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HALL OF FAMEon March 6, 2001
This, friends, was the single book that so fatefully launched Ernest Hemingway's amazing and long-lived literary career. As such it is as close to being a legendary book as they come, yet some seventy five years after its initial publication, it still offers a story that is also surprisingly fresh, personal, and memorable. For all of his obvious excesses, Hemingway was an artist compelled to delve deliberately into painful truths, and he attempted to do so with a style of writing that cut away all of the frills and artifice, so that at it s heart this novel is meant as a exploration into what it means to be adult and alive. Thus we are introduced to Jake Barnes, a veteran of World War One, now forced by his wounds to live as a man without the ability to act like one, forced by impotence to forgo all of life's usual intimacies, and all of its associated life connections for which he so yearns. At the same time, Jake attempts to live a life of meaning and purpose, one crammed full with activity, work, and friendships. Yet it is within this network of friendships and connections that he must confront his painful circumstances.

Enter his true love, the feckless Lady Ashley, and indeed the plot thickens, for we soon see how Jake's physical affliction has painfully affected several others. Ashley loves him, but needs a virile man who can give her the physical love she needs. While Ashley is a woman of uncommon beauty, she is also virtuous enough in her won way to want the one man she truly loves to be her lover. Like all of us, she wants most that which she can never have, and so she returns to the source of her own dilemma time after time to Jake, her emotional match, the one man who cannot give her the mature emotional love she craves. So they are condemned to circle around each other, even while some of their friends and other members of the in-crowd interfere, compete, and seek Ashley's affections around the edges of the continuing affair.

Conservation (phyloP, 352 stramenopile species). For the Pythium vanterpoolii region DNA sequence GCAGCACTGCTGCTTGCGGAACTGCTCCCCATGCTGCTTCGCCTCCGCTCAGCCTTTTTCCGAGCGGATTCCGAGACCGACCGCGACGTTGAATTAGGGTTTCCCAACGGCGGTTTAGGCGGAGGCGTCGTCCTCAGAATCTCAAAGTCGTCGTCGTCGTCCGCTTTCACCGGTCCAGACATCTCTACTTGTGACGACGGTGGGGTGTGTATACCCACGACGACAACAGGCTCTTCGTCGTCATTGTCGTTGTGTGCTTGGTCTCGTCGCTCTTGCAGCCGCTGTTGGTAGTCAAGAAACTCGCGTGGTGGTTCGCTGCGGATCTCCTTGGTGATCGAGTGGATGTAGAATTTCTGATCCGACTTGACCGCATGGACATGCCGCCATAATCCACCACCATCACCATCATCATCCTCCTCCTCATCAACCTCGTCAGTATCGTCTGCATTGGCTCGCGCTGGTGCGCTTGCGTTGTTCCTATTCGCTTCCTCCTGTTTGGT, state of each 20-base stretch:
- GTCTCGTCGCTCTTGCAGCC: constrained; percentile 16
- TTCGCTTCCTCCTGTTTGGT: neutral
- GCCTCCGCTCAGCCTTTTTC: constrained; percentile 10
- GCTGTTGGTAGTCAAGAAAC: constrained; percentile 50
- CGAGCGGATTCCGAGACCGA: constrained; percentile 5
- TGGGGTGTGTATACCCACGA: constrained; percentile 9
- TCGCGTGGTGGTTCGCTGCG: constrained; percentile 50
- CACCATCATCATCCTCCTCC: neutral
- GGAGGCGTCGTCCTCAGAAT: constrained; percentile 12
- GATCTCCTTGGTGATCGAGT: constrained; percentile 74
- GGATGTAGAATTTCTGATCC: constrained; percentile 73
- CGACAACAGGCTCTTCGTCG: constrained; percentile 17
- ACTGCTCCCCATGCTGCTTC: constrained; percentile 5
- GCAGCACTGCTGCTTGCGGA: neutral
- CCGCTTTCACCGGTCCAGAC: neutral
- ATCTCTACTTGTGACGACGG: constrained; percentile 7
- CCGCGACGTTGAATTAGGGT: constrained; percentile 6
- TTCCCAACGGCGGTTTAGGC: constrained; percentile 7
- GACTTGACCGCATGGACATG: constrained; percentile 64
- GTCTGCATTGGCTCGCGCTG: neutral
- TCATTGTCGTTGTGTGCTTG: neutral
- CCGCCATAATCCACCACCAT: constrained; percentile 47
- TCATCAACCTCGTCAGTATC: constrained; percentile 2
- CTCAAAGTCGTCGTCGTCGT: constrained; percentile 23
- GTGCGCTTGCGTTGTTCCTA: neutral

What we are left with is a modern tragedy, one in which the characters must somehow resolve the irresolvable.

Yet for all this emotional turmoil and existential `sturm-und-drang' of the so-called "lost generation", people drowning in the moral anomie and circumstantial wasteland created in the gutters of their own endless wants and needs, it is most often Hemingway's imaginative and spare use of the language itself that wins the reader over. Unlike his predecessors, he sought a lean narrative style that cut away at all the flowery description and endless adjectives. In the process of parsing away the excesses, Hemingway created a clear, simple and quite declarative prose style that was truly both modern and revolutionary. What one encounters as a result is a story seemingly stripped to its barest essentials, superficially more like the newspaper man's pantheon of who, what, where, when, and why, and yet somehow transformed into a much more accurate and imaginative effort, one leaving the reader with a much more artful account of what is going on. One reads Hemingway quickly, at least at first, when one learns to slow down and drink in every word and every detail as it is related. For me and for millions of others, the true genius of Hemingway is to be found in his artful use of language. This book was Hemingway's first truly successful foray into the world of letters, and the result changed the face of modern fiction. Enjoy!
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on February 26, 2002